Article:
Shetland

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A map of the islands
Where the islands are (darker blue) and mainland Scotland (lighter blue)

Shetland (or the Shetland Islands) is an archipelago, the furthest out part of Scotland.

The islands are between the Faroe Islands and the Orkney Islands. They are about 50 miles to the northeast of the Orkney Islands. They are about 100 islands in the group. People live on 16 of them.

The islands form part of the boundary between the Atlantic Ocean to the west, and the North Sea to the east.

The largest islands of the group are Mainland, Yell, Unst, Fetlar, Whalsay, and Bressay. In general, the climate of the group is subarctic, and rather bleak.

They used to be called Hjaltland or Zetland. Today, the islands are part of Scotland. The administrative centre is Lerwick.

The economy of the islands is largely based on agriculture. The sheep are known for their fine wool. Other well-known exports are the Shetland ponies and Shetland Sheepdog.

In 1969 crude oil was discovered near the islands, leading to an alternative source of income for them.

History[change | edit source]

Scandinavian colonisation[change | edit source]

Harald Hårfagre took control of Hjaltland in ca 875.
From an Icelandic manuscript of the 1400s.

By the end of the 9th century the Norsemen shifted from plundering to invasion, mainly due to the overpopulation of Scandinavia in comparison to resources and arable land available there.[1]

Shetland was colonised by Norsemen in the 9th century. The fate of the native population is unknown. The colonisers established their laws and language. That language evolved into the West Nordic language Norn, which survived into the 19th century.

After Harald Finehair took control of all Norway, many of his opponents fled, some to Orkney and Shetland. From the Northern Isles they continued to raid Scotland and Norway, prompting Harald Hårfagre to raise a large fleet which he sailed to the islands. In about 875 he and his forces took control of Shetland and Orkney. Ragnvald, Earl of Møre received Orkney and Shetland as an earldom from the king as reparation for his son's being killed in battle in Scotland. Ragnvald gave the earldom to his brother Sigurd the Mighty.

Shetland was Christianised in the 10th century. In the Treaty of Perth in 1266 the Norwegian king surrendered his furthest British islands to Scotland. They included the Hebrides, and the Isle of Man. In return, the Scots recognised Norwegian sovereignty over Orkney and Shetland. The islands did not become Scottish until the 15th century, and were ratified by an Act of Parliament in 1669.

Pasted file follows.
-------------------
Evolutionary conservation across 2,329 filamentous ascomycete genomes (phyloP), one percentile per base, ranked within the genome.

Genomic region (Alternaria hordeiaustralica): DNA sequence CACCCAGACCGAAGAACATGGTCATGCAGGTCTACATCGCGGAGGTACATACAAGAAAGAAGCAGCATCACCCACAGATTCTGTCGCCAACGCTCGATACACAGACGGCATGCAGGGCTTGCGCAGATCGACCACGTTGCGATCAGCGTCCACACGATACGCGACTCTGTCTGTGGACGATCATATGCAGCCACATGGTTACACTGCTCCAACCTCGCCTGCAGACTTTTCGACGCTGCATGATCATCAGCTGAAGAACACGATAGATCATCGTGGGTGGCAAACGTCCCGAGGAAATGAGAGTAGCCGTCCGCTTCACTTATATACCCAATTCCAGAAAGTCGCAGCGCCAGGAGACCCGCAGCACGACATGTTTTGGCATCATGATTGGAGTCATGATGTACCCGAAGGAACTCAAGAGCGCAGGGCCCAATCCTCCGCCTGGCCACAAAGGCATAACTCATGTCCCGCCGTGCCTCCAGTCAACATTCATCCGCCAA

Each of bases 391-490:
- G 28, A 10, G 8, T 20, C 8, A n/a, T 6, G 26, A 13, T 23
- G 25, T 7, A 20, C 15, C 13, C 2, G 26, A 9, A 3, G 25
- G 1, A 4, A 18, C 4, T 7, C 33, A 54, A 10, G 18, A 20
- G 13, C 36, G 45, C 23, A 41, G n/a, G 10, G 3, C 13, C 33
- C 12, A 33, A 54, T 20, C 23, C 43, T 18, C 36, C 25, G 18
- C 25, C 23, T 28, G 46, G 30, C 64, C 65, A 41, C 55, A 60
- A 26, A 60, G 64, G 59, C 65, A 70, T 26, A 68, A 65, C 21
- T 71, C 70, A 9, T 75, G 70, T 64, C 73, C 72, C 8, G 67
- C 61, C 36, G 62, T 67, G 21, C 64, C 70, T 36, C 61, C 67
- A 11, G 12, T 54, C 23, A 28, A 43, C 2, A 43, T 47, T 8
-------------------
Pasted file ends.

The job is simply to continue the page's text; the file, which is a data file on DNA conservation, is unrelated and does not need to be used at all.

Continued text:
Hanseatic League[change | edit source]

For three centuries the Shetlanders sold their fish (salted cod) through the German Hanseatic League, a trading organisation. This arrangement lasted from 1400 to 1700 AD.

World War II[change | edit source]

In WWII the Shetlands were active in covert operations against the Germans in Norway. The 'Shetland Bus' (fishing vessels) sailed in covert operations between Norway and Shetland. They carried intelligence agents, refugees, instructors for the resistance, and military supplies. Many people on the run from the Germans, and much important information on German activity in Norway, were brought back to the Allies this way.

Oil[change | edit source]

In the early 1970s, oil and gas were found off Shetland. The East Shetland Basin is one of the largest petroleum sedimentary basins in Europe. Sullom Voe terminal opened in 1978 and is the largest oil export harbour in the United Kingdom with a volume of 25 million tons per year.

Prehistory[change | edit source]

Firm geological evidence shows that at around 6100 BC a tsunami caused by the Storegga Slides hit Shetland, as well as the rest of the east coast of Scotland, and may have washed over some of the Shetland Islands completely.[2]

Shetland has been populated since at least 3400 BC.[3] The early people subsisted on cattle-farming and agriculture. During the Bronze Age, around 2000 BC, the climate cooled and the population moved to the coast. During the Iron Age, many stone fortresses were erected, some ruins of which remain today.

Due to the practice of building in stone on the virtually tree-less islands, Shetland is extremely rich in physical remains of all these periods,[4] though Shetland is less rich in material remains than Orkney.

The artifacts of all the eras of Shetland's past can be studied at the newly built (2007) Shetland Museum in Lerwick.[5]

References[change | edit source]

  1. James Graham-Campbell 1999. Cultural atlas of the Viking world. p38. ISBN 0-8160-3004-9
  2. Smith, David "Tsunami hazards". Fettes.com. Retrieved 5 February 2008.
  3. The Scourd of Brouster site in Walls includes a cluster of six or seven walled fields and three stone circular houses that contains the earliest hoe-blades found so far in Scotland. Clarke P.A. 1995. Observations of social change in Prehistoric Orkney and Shetland, based on a study of the types and context of coarse stone artefacts. M. Litt. thesis. University of Glasgow.
  4. Turner (1998) p18 states that there are over 5,000 archaeological sites all told. Turner, Val 1998. Ancient Shetland. London. Batsford/Historic Scotland. ISBN 0713480009
  5. [1] From Chatham to Chester and Lincoln to the Lake District: 38 UK places put themselves forward for World Heritage status. United Kingdom Department for Culture, Media and Sport. accessdate=2010-07-07